Drive: Roger Federer felt he struggled, but still managed to easily dismiss Grigor Dimitrov. Photo: Eddie Jim Focussed: Dimitrov executes a volley. Photo: Eddie Jim
Downpour: rain-soaked spectators wait for the Rod Laver roof to close. Photo: Eddie Jim
Here is an absurd thing. Roger Federer won his 300th grand slam match. Only Martina Navratilova compares – she won 306.
It is absurd for two reasons: one it illustrates in numbers his barely credible career; two, numbers barely credibly illustrate Federer’s career.
The numbers doesn’t speak of Federer’s backhand. Or his serve, or his … well you know what I mean. Besides the more compelling stat at the moment, and the one that continues to in part drive Federer, is this: he has won 17 grand slams but none in four years. But the real relevance of the 300th win is that it edges him closer – into the quarter finals now against Belgian David Goffin – to claim his 18th here.
But for a slump in the second set Federer was authoritative in accounting for the similarly elegant, but deferential, Gregor Dimitrov in four sets 6-4, 3-6, 6-1, 6-4.
After a routine first set Dimitrov broke Federer early in the second set and the momentum surprisingly swung. Federer struggled to penetrate on Dimitrov’s serve and was blending aces with uncharacteristically bladed ground shots on his own serve.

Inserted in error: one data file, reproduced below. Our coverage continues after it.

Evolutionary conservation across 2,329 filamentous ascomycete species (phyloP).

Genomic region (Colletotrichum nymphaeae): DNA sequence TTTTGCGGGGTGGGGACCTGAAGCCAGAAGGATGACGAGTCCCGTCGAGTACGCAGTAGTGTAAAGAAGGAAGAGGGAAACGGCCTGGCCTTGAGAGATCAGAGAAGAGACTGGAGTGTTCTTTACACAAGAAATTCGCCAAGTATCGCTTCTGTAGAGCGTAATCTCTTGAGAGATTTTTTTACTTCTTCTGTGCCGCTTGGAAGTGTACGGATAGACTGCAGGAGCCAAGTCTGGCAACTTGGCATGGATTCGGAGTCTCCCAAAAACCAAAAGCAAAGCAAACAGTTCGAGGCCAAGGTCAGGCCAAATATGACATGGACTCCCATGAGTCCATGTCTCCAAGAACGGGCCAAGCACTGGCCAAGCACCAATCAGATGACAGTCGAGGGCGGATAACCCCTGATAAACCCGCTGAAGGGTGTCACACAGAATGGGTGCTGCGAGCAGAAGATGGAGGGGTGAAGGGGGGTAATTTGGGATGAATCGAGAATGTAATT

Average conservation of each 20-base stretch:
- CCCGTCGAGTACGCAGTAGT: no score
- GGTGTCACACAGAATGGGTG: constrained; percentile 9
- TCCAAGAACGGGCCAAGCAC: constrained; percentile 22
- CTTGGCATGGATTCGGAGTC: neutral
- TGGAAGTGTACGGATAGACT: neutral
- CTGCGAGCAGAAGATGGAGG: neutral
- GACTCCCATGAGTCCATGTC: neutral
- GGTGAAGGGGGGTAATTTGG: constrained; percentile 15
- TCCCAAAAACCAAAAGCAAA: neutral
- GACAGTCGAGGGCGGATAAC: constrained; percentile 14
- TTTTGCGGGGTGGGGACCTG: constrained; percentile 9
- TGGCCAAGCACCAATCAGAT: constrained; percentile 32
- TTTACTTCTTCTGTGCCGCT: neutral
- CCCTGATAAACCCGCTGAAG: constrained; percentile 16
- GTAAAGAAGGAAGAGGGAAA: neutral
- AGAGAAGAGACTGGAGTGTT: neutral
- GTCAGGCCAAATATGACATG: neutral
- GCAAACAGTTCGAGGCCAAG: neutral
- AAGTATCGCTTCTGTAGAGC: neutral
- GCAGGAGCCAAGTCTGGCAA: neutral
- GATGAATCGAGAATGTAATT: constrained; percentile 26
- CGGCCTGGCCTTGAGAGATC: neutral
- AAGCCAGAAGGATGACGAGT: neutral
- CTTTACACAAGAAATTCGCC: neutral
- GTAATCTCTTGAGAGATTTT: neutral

“It was a difficult situation to be in. I thought I was struggling a little bit, maybe I was tired. I didn’t feel right,” Federer said.
The Bulgarian had established a toe hold of confidence and it grew palpably. He had only ever taken one set from Federer in the four previous meetings between them, but now he was emboldened and held on to win the set.
Chastened, Federer stalked out for the third set and immediately broke Dimitrov’s serve. He bullied his way back into control winning the set set 6-1. Then fourth set was not as rapid, but the outcome the same.
Dimitrov is dubbed Mini-Fed – a moniker Dimitrov bridles against – because of the similarity in their games. Federer himself acknowledges the closeness of the styles and found himself over-thinking how to deal with it.
“It’s a little odd,” to play someone with the same style of game.
“I feel he picks up the ball on the back hand and the forehand side like me … (so) I start to play like I would not want it.” Then he checked himself and reconcentrated on his own game.
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